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Have a summer wedding (or six!) to go to, and not sure what’s expected of you? Brushing up on your wedding guest etiquette will place you firmly in the “gracious guest hall of fame.” And, if you’re headed to a co-worker’s nuptials this summer, remember you are still the “face” of your company in social settings “outside of office hours.”

Business Etiquette Tips: How to be a gracious guest for a summer Wedding

  • Do: RSVP as soon as the invitation arrives. After all, the bride and groom have many decisions to make based on the number of guests attending. Then, follow through on your commitment. Cancel only for an emergency, not because “something better” came along.
  • Don’t: Take uninvited children or friends. Those whose names appear on the outer and inner envelopes are the only ones invited. If your invitation includes “and guest” or “plus one,” and you’re planning to take a guest, be sure to include the guest’s first and last name along with yours.
  • Do: Send your gift ahead of time to the bride’s address. This polite gesture frees family and bridal party members from having to secure and tote gifts brought to the ceremony. Consider checking the couple’s online bridal registry. Not only can you conveniently select and ship your gift directly to the bride’s home, but many online registries, such as Macy’s, Target, Crate & Barrel, Amazon and Pottery Barn, also offer gift wrapping for a nominal fee.
  • Do: Dress appropriately. No denim, please, or jeans or flip flops. Women who opt for a strapless dress can wear a stylish summer jacket, dressy sweater, or Pashmina during the ceremony, then remove the wrap at the reception. Also, let the bride wear white or ivory; she’s the one in the spotlight! Having some white or ivory in your dress is okay though. Men should wear a conservative suit or jacket, and a not-too-flashy tie. However– if it’s a destination wedding on the beach–then bring out the Tommy Bahama attire!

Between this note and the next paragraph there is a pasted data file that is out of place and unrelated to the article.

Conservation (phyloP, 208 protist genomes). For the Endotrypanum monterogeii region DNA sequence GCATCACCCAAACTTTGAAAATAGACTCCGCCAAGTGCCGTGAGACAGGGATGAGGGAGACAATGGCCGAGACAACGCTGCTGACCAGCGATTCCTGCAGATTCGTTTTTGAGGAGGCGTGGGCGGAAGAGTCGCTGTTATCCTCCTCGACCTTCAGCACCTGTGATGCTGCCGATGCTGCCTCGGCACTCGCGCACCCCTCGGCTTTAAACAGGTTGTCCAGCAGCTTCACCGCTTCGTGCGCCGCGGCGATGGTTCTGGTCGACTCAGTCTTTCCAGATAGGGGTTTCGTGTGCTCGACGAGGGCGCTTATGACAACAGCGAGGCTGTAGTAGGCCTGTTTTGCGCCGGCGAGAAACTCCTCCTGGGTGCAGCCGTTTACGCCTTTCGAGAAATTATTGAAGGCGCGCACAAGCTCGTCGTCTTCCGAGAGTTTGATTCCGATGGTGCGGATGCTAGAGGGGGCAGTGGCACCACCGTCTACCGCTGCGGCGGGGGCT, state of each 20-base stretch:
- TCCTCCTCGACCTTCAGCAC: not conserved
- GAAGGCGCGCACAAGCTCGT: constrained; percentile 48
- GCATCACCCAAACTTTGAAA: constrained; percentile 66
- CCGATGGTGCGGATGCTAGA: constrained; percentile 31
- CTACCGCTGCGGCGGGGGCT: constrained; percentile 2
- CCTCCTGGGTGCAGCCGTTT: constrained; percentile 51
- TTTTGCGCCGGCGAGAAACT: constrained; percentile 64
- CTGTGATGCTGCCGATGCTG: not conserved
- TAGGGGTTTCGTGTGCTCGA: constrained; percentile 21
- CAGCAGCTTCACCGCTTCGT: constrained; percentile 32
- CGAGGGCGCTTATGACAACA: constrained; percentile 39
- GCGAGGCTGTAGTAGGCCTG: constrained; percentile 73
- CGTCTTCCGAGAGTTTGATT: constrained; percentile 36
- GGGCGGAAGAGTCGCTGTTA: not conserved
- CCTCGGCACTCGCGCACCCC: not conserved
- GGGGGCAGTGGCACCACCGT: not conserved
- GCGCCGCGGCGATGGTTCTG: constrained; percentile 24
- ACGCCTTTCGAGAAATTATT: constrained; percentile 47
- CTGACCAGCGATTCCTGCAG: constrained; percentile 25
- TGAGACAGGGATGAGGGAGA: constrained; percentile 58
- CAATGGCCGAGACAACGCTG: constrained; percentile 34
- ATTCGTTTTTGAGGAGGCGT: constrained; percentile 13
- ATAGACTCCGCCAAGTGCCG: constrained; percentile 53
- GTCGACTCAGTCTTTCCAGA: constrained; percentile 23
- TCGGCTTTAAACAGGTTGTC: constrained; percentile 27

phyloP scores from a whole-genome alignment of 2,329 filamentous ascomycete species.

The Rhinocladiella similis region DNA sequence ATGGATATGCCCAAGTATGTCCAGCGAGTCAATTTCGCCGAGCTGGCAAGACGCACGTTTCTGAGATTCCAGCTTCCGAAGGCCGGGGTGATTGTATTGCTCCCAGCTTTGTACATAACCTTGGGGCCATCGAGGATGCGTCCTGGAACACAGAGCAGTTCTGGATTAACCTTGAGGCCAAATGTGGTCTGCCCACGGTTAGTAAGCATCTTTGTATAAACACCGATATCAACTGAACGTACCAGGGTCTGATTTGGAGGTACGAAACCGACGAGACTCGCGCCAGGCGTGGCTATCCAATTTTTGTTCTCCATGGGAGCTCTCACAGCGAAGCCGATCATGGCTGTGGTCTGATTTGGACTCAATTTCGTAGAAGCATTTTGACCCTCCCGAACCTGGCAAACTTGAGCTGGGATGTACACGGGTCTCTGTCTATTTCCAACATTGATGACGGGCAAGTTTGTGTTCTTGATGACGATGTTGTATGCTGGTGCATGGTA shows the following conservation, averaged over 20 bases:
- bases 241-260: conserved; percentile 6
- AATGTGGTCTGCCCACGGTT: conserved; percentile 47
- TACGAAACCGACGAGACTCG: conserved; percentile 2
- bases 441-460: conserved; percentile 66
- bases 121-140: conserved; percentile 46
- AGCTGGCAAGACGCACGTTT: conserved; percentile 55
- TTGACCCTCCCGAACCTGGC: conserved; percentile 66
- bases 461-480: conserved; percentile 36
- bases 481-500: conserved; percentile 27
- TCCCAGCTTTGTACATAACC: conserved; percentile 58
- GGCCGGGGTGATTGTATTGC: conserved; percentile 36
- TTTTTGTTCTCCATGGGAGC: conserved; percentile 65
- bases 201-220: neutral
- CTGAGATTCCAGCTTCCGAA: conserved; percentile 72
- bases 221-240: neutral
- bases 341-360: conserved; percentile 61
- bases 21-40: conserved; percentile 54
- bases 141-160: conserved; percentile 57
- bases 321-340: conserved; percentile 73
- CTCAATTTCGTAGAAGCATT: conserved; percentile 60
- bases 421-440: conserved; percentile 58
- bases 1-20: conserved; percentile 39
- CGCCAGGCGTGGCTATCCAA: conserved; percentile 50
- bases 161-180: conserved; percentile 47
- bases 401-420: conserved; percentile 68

• Do: Arrive at the ceremony at least 15 minutes early. Allow for traffic, for finding your way in an unfamiliar city, for late-running taxis, and for a long queue of guests waiting for ushers to seat them.
  • Do: Remember to turn your mobile phone on silent and let calls go to voice mail. Marring the nuptials with your phone’s latest ring tone will certainly land you in the “wedding guest hall of shame!”
  • Don’t: Post wedding pictures you snapped on your smart phone…yet! Let the bride and groom have the honor and distinction of posting theirs first on Instagram or Facebook. And since the bride and groom have likely hired a professional photographer, be discreet in taking your photos and not get in his/her way.
  • Don’t: Talk only to your guest at the reception. Introduce yourself to everyone at your table and make small talk, i.e., you might ask how he or she knows the bride or groom and say how you know them. If they’re from out of state, ask about their travel and city. You’ll soon find commonalities that will keep the conversation moving along.
  • Do: Be mindful of your alcohol consumption. Have a great time, but make sure that Monday morning’s water cooler buzz isn’t about you.
  • Do: Send a gift, even if you cannot attend the wedding. Not only is this considered proper etiquette, it is a gesture that shows your friendship and support for the new couple. Be sure to write a heartfelt note of regret inside the card or gift enclosure.